Reactivation of silenced α-N-catenin induces retinoic acid sensitivity in neuroblastoma cells

Rachael A. Clark, Micah Newton, Jingbo Qiao, Sora Lee, Dai H. Chung

Research output: Contribution to journalArticlepeer-review

Abstract

Background: High-risk neuroblastoma remains the most difficult pediatric solid tumor to treat and is associated with chemotherapy and radiation resistance that may be secondary to epigenetic modifications. We have previously found that α-N-catenin, a cell-adhesion protein encoded by the gene CTNNA2, plays a tumor suppressor role in neuroblastoma by inhibiting the NF-κB signaling pathway. A subset of neuroblastoma tumors that lack α-N-catenin are resistant to all-trans retinoic acid. However, the mechanism of CTNNA2 silencing in neuroblastoma remains unknown. Herein, we sought to determine the mechanism of α-N-catenin silencing in neuroblastoma. Methods: Two human neuroblastoma cell lines, SK-N-AS and BE(2)-C, were stably transfected with a plasmid expressing CTNNA2. Both cell lines were treated with the histone deacetylase inhibitor Trichostatin A alone and in combination with retinoic acid. Cell survival and colony formation were measured. Cellular differentiation and expression of cell survival signaling pathways were analyzed. Immunoblotting and reverse transcription quantitative polymerase chain reaction were used to examine protein and messenger RNA expression. Results: Retinoic acid treatment induced cellular differentiation and inhibited cellular proliferation in BE(2)-C cells but did not induce differentiation in SK-N-AS cells. Re-expression of α-N-catenin enhanced the sensitivity to retinoic acid-induced cell growth arrest and downregulated key cell survival pathways in both cell lines. Trichostatin A treatment induced CTNNA2 expression in SK-N-AS cells, and combination treatment with Trichostatin A induced retinoic acid sensitivity in retinoic acid-resistant cells. Conclusion: Re-expression of α-N-catenin in retinoic acid-resistant cells induced sensitivity to retinoic acid treatment and is controlled epigenetically via histone deacetylase. α-N-catenin is a potential biomarker for retinoic acid sensitivity and combination treatment with Trichostatin A and retinoic acid may improve survival among children with high-risk, retinoic acid-resistant neuroblastoma.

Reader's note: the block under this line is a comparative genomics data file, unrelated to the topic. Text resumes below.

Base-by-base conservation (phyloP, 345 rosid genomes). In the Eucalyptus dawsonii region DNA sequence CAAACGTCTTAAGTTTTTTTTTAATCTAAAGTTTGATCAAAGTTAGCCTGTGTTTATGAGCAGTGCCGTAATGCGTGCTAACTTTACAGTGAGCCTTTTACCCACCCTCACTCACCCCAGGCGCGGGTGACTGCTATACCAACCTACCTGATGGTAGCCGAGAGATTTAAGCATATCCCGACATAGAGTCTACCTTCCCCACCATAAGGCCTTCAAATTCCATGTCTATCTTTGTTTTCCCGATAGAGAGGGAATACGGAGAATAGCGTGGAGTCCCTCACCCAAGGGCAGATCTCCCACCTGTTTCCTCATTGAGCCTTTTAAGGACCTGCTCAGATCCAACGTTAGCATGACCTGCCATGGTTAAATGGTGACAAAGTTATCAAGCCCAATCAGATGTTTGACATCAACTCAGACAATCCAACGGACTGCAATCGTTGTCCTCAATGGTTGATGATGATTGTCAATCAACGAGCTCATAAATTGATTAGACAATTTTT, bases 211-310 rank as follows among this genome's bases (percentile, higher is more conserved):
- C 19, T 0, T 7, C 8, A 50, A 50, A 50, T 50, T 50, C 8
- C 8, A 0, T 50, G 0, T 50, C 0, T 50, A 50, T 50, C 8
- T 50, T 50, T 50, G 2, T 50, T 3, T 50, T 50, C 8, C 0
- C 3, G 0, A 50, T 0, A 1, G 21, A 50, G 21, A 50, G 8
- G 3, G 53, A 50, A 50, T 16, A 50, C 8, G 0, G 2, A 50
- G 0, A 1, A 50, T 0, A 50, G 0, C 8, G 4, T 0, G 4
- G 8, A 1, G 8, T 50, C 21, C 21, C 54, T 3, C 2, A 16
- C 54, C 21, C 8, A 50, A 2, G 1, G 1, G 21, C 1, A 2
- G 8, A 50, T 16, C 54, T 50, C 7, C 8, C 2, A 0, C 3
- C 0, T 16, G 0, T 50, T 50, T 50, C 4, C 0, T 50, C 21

Original languageEnglish (US)
JournalSurgery (United States)
DOIs
StateAccepted/In press - 2021

ASJC Scopus subject areas

  • Surgery

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